The aim of this prospective observational study is to determine whether sequential quantitative cultures of tracheobronchial secretions (TRBS) in mechanically ventilated (MV) MICU patients (pts) correlate with clinical parameters of lower respiratory infection and influence patient outcome.
The study was conducted in a 7-bed MICU for 1 year period and included all MV pts for >48 hrs. Surgical, trauma,with non pulmonary causes of infection pts and pts presenting with or subsequently developing pneumonia were excluded. Samples of TRBS were obtained during the first 24 hours of intubation (S1) and weekly thereafter for a maximum of 2 weeks (S2, S3) using a simple aspiration catheter and were cultured quantitatively. All had purulent secretions and received empirical antibiotics that were modified according to the culture results.
20 pts, 17M and 3F, mean age 71.95±8.44, mean Apache score at presentation 13.1±6.47 (12 COPD exacerbations) were studied. While 4/20 positive samples were retrieved from S1, positives rose subsequently to 16/20 for S2 to 10/12 for S3. Resistant pseudomonas aeruginosa and acinetobacter species accounted for 4/16 and 8/16 for S2 and 5/10 and 5/10 for S3, respectively. In 13 pts antibiotics were changed according to sensitivities. Mortality was high (15/20), especially in non-COPD pts (8/8), despite the use of appropriate antibiotics and it was not influenced by the type of bacteria cultured. Comparing concentrations >105 cfu to those with <105 cfu there was no positive correlation with fever (>38 C) or leucocytocis (WBC >10500) for the group as a whole, as well as for the subgroups of 12 COPD and 8 non-COPD pts.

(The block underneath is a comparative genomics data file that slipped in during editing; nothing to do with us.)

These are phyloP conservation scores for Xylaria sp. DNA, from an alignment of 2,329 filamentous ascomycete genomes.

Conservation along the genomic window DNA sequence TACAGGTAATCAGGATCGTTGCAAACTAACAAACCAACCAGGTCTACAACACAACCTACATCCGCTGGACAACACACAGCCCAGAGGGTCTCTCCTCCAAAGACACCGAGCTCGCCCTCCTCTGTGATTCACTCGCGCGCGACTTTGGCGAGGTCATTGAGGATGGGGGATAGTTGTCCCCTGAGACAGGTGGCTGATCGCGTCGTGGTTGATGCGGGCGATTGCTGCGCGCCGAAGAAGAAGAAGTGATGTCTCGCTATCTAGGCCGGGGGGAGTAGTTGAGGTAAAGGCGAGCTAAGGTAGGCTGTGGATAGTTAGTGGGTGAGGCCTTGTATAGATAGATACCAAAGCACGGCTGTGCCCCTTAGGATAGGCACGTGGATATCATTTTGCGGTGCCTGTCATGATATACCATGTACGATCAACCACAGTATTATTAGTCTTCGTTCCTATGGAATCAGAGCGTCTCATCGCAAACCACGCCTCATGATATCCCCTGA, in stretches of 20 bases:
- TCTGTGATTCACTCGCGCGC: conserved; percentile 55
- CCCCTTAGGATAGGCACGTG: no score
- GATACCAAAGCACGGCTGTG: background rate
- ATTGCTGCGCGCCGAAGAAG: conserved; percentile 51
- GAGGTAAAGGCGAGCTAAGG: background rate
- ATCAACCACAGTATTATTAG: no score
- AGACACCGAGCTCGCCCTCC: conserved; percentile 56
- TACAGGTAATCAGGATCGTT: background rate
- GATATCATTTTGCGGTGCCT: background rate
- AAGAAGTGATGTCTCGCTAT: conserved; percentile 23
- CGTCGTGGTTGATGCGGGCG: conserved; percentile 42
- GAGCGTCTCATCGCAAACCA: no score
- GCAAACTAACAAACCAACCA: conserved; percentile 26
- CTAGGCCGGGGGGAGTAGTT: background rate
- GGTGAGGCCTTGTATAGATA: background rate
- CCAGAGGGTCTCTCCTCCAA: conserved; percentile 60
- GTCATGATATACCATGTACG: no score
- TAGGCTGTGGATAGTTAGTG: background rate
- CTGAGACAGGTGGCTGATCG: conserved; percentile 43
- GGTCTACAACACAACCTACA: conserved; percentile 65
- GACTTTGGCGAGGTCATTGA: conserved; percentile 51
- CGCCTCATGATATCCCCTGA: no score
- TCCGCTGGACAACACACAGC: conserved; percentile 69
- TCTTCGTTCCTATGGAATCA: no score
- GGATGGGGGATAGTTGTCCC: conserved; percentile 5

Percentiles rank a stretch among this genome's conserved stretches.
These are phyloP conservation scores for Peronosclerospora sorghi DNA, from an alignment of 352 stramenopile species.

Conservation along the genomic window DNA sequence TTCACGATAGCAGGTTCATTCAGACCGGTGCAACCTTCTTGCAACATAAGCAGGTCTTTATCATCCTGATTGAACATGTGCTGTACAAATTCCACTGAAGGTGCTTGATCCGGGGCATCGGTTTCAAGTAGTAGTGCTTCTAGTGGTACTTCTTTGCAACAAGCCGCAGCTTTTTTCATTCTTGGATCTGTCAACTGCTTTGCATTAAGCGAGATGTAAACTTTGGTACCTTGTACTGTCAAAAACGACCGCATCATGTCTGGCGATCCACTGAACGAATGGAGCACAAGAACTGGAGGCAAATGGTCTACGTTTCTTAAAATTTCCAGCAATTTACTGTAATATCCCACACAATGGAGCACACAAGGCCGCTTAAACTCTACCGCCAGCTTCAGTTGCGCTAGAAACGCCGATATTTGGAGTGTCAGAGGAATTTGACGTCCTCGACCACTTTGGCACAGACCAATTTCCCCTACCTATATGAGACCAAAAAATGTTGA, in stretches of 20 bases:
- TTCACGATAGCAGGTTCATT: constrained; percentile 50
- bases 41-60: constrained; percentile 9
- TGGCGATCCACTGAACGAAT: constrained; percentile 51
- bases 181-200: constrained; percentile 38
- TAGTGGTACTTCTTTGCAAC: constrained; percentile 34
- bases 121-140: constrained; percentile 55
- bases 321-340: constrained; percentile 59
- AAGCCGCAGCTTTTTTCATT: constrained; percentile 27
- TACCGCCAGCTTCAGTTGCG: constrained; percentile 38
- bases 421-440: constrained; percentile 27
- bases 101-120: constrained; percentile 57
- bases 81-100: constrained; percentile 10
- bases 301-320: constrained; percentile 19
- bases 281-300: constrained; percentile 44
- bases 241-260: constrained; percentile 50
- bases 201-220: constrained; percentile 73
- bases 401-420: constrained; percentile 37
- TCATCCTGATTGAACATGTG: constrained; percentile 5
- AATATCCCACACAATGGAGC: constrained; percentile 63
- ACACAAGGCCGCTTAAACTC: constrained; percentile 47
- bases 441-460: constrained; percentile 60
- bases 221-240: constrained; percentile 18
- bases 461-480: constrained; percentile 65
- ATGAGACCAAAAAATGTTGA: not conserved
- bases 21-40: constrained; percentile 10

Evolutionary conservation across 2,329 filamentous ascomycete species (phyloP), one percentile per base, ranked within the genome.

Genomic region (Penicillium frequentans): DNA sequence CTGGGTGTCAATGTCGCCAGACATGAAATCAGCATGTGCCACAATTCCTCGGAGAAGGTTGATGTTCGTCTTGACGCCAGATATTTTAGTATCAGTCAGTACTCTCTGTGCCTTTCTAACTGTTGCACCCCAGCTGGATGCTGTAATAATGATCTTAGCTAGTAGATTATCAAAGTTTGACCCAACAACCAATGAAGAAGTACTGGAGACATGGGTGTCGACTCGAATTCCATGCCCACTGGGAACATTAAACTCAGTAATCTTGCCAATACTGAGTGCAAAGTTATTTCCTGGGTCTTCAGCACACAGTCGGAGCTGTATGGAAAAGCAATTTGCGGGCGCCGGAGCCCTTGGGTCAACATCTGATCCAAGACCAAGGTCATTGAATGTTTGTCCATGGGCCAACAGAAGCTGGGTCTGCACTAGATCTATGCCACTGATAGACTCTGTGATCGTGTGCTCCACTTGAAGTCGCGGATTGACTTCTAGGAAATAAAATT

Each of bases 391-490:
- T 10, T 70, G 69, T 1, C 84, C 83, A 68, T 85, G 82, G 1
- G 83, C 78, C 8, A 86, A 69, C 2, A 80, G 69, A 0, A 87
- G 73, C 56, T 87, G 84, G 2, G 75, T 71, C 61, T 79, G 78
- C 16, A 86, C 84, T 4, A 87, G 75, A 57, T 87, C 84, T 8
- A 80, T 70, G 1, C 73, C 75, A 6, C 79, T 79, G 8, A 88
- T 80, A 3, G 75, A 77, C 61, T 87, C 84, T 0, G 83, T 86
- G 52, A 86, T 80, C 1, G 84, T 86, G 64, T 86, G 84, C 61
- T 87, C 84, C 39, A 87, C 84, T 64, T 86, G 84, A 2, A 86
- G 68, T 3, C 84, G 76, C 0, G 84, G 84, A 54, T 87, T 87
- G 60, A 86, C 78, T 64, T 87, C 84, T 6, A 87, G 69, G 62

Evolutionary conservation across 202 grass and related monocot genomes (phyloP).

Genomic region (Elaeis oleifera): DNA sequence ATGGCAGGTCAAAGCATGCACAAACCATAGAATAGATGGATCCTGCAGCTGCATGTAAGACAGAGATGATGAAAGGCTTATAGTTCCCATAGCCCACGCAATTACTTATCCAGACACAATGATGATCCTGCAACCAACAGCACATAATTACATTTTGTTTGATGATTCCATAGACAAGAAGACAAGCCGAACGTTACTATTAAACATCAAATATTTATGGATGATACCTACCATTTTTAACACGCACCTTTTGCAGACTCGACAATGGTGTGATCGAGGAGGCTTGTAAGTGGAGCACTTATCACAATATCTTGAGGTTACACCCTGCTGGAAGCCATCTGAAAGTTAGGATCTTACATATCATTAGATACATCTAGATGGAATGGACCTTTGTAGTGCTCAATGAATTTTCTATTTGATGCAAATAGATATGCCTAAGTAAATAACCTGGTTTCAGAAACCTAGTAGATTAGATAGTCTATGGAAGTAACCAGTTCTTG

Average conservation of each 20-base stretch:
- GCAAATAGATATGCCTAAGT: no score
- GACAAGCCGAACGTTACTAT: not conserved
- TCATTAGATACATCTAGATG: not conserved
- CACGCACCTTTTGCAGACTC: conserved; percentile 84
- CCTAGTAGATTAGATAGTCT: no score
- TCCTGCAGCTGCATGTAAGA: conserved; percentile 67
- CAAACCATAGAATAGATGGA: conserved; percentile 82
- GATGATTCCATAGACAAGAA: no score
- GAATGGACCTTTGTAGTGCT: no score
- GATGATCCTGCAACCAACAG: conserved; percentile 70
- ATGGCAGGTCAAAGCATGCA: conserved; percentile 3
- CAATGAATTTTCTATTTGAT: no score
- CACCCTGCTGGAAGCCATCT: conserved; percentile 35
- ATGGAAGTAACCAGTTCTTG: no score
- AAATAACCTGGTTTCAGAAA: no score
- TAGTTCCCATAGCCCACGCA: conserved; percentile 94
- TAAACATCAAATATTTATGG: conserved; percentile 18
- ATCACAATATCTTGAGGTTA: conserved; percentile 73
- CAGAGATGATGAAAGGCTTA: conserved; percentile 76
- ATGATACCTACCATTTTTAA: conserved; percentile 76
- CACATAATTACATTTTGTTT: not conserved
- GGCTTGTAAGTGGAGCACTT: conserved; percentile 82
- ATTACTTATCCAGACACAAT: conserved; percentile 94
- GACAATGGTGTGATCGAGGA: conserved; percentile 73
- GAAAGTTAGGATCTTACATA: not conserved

Positive cultures of TRBS was a common finding after the first few days in MV MICU pts, with no correlation with fever or leucocytocis. The value of following and treating tracheobronchitis cannot be easily appreciated, since high mortality and persistence of resistant pathogens beyond the first week despite treatment probably reflect the poor health status of these pts. Large scale studies are needed.
N.D. Manolakoglou, None.